Other findings on the stress processes associated with information and communication technologies at home (ICTs, such as poor Internet connection, lack of a personal computer) showed that these stressors had a negative impact on engagement independent from adolescent resources, be it personal (academic self-concept) or social resources (support from peers, teachers, parents). This implies that, if distance schooling is to be provided via e-learning devices, then policymakers need to make sure that computers are provided and Internet access is developed wherever is needed. This approach, however, has strong limitations of its own. For example, developing ICTs would imply being able to make important financial investments in an education sector chronically exposed to budgetary cuts, perhaps at the expense of other investments in school personnel. Moreover, it would also mean taking the risk of reinforcing the exposure of adolescents to digital devices, with unexpected undesirable effects on development such as disruption of sleep patterns (Carter et al., 2016) or increased risk for overweight (Fang et al., 2019). What is more, the evidence for the efficacy of digital devices in education is limited, with studies reporting limited gains (Cheung & Slavin, 2012) and sometimes losses (Laurent et al., 2019) in academic learning. Alternatively, the stressors associated with ICTs could be by-passed by looking for instructional supports other than digital, such as semi-autonomous textbooks to be distributed during confinement episodes. More precisely, these textbooks could build on blended learning research (Nortvig et al., 2018) to effectively combine autonomous learning material (e.g., textbooks with explanatory notes on exercises and tasks targeting specific learning needs) with occasional face-to-face exchanges with teachers for feedback (e.g., once a week, at school). Blended learning research has hitherto favored the use of digital material, but its principles could be adapted to textbook supports. This would result in the provision of effective, digital-free school activities during confinement, in a way that might counteract the social inequalities associated with access to online resources and digital learning (Lai & Widmar, 2021). To date, however, this kind of support for distance schooling needs to be further developed.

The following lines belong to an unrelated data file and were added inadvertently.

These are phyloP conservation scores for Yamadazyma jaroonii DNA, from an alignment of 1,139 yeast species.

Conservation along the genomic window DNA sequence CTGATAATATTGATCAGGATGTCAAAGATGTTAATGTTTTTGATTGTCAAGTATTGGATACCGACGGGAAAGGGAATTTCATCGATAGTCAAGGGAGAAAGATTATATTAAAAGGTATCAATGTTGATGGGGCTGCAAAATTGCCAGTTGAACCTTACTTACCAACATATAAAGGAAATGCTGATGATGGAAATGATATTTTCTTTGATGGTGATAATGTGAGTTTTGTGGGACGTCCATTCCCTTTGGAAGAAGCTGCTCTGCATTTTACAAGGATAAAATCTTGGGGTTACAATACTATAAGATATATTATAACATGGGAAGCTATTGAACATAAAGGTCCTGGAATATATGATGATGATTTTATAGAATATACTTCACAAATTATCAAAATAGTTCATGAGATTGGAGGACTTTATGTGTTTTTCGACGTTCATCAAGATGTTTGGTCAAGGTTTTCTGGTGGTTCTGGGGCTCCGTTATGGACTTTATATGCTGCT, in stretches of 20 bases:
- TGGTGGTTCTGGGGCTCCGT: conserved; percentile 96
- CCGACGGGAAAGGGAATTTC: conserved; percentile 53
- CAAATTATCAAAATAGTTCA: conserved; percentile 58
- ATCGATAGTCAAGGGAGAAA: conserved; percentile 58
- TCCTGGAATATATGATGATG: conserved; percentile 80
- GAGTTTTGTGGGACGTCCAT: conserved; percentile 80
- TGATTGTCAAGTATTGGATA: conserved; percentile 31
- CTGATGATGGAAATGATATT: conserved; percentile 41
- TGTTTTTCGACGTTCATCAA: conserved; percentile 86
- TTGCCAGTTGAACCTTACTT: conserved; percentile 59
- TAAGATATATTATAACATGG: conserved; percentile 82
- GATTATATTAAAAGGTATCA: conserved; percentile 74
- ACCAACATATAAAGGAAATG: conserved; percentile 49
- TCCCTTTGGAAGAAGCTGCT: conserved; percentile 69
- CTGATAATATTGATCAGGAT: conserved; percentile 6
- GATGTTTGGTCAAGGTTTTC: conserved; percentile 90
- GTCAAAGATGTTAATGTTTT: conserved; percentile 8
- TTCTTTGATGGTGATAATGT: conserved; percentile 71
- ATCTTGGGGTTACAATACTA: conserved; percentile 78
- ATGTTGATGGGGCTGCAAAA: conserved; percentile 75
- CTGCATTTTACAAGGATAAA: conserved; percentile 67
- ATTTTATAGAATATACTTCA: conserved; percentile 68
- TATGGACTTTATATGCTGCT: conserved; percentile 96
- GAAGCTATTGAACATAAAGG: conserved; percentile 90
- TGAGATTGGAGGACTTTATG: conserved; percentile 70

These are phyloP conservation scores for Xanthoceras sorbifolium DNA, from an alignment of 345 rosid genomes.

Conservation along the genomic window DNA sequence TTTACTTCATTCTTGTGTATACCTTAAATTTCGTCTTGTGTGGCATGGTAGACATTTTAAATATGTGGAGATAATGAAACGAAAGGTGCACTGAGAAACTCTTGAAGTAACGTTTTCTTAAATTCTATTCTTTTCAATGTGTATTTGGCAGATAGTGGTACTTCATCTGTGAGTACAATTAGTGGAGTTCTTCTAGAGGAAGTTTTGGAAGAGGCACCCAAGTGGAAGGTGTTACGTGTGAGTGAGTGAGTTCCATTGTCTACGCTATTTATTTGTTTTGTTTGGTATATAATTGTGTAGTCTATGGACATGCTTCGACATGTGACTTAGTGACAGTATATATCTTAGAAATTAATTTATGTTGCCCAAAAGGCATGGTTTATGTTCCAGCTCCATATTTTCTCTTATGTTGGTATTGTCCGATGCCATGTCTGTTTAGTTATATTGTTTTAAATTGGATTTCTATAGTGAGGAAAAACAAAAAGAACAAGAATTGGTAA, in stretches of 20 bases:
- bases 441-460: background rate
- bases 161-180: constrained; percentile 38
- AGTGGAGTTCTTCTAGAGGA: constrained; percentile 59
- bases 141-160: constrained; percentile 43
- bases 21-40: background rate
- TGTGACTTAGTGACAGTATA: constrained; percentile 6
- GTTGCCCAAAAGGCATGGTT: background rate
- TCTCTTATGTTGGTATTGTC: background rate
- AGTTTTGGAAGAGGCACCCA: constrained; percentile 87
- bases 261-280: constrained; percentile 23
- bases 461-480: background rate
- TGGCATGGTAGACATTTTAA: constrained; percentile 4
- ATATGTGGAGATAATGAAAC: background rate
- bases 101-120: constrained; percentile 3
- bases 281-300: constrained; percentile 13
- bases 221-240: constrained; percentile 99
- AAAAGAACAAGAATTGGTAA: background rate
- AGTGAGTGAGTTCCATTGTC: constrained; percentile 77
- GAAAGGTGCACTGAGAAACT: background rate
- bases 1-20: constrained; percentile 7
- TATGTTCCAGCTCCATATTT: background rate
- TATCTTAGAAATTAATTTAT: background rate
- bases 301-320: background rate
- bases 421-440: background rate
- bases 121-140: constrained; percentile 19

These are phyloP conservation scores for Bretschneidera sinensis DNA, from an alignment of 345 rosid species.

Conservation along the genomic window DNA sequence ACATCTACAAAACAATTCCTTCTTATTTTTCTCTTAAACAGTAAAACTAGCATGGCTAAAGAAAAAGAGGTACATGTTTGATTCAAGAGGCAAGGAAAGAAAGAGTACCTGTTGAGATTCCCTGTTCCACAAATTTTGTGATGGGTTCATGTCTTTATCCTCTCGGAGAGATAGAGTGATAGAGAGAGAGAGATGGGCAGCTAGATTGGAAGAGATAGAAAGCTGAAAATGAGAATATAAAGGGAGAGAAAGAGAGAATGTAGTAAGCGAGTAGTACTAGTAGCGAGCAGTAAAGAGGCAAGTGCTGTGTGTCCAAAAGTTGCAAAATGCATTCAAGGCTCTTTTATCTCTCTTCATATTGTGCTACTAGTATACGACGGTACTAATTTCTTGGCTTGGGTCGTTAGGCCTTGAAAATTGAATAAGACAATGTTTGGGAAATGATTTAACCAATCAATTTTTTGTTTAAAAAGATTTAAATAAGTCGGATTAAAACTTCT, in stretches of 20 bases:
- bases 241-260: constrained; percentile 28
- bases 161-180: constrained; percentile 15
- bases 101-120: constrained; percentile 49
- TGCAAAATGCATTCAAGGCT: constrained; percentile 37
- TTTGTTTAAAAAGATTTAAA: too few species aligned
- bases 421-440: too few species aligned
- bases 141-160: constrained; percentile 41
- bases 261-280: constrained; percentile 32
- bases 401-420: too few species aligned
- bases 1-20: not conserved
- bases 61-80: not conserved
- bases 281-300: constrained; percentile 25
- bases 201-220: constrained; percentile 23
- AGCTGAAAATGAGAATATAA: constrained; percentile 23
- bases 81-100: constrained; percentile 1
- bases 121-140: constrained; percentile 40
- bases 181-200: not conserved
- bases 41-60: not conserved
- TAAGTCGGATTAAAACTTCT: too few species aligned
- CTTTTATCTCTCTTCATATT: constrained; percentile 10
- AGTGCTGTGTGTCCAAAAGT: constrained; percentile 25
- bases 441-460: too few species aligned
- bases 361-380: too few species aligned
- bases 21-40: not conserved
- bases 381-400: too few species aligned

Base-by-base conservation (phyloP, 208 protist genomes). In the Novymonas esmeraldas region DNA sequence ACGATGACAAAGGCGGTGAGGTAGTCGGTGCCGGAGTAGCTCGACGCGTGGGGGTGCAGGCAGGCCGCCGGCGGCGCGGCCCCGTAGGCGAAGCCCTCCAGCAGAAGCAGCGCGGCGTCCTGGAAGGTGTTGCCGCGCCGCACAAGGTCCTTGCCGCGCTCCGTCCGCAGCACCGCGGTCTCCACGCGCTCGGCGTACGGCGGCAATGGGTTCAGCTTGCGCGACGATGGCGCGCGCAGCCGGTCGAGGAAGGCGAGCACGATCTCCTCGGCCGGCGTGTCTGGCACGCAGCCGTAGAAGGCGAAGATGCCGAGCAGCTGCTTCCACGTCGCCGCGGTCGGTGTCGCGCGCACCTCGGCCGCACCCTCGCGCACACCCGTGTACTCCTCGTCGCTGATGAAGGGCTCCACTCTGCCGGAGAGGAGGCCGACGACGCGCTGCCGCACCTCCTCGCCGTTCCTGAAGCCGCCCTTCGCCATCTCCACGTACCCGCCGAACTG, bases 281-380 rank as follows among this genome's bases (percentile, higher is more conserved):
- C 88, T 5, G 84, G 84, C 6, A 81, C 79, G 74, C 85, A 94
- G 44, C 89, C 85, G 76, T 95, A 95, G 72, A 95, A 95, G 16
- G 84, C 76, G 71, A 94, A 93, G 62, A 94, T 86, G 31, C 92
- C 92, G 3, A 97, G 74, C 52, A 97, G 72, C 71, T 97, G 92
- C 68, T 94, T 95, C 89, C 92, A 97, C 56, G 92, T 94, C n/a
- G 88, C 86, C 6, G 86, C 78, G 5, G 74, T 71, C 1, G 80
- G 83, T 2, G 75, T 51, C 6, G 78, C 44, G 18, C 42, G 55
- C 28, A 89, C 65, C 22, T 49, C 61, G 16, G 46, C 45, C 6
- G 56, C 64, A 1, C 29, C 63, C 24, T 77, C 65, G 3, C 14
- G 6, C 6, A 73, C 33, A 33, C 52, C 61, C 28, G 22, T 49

More generally, the results from this study show that not all confinement stressors expected from the literature had significant effects on school engagement (e.g., mother working on site, small housing, number of siblings at home), but also that the most commonly reported stressors (e.g., lack of access to a computer, bad Internet connection) had an effect size much lower than the quality of teaching activities provided (i.e., 6.1% vs. 16.2% of the variance explained, respectively). This suggests that what was most difficult during this period were not material problems (ICTs) but social ones (academic stressors). More precisely, even though some teachers played a significant protective role in supporting adolescents’ school engagement during confinement, these efforts were overall undermined by the poor quality of school activities provided. As explained in the introduction, this was particularly true in France where teachers had only five days to adapt their ordinary classes for distance schooling, which resulted in technical and organizational difficulties in the provision of course material. These difficulties certainly contributed to the (perceived) challenging school activities that undermined adolescents’ engagement and, also, their feelings of competency as students. Based on this experience, two major implications can be drawn. First, priority should be placed on public authorities providing practitioners with more time to adapt before confinement episodes are enforced. Governments need to anticipate lockdown episodes by taking greater account of scientific reports on possible pandemics (e.g., in France, authorities declared the lockdown three months after the first reports on the COVID-19 pandemic) or other likely episodes of systemic failure (e.g., chronic natural disasters due to climate change). Second, recognizing teachers for their efforts and implication appears essential to maintaining their sense of success (Kraft et al., 2020), and the present findings give support to their important role, as do educational theories that insist on the fundamental role played by socialization processes at school (especially with teachers) in determining developmental outcomes (Upadyaya & Salmela-Aro, 2013). Communicating on this kind of evidence could therefore reinforce their perseverance before the challenges associated with distance schooling.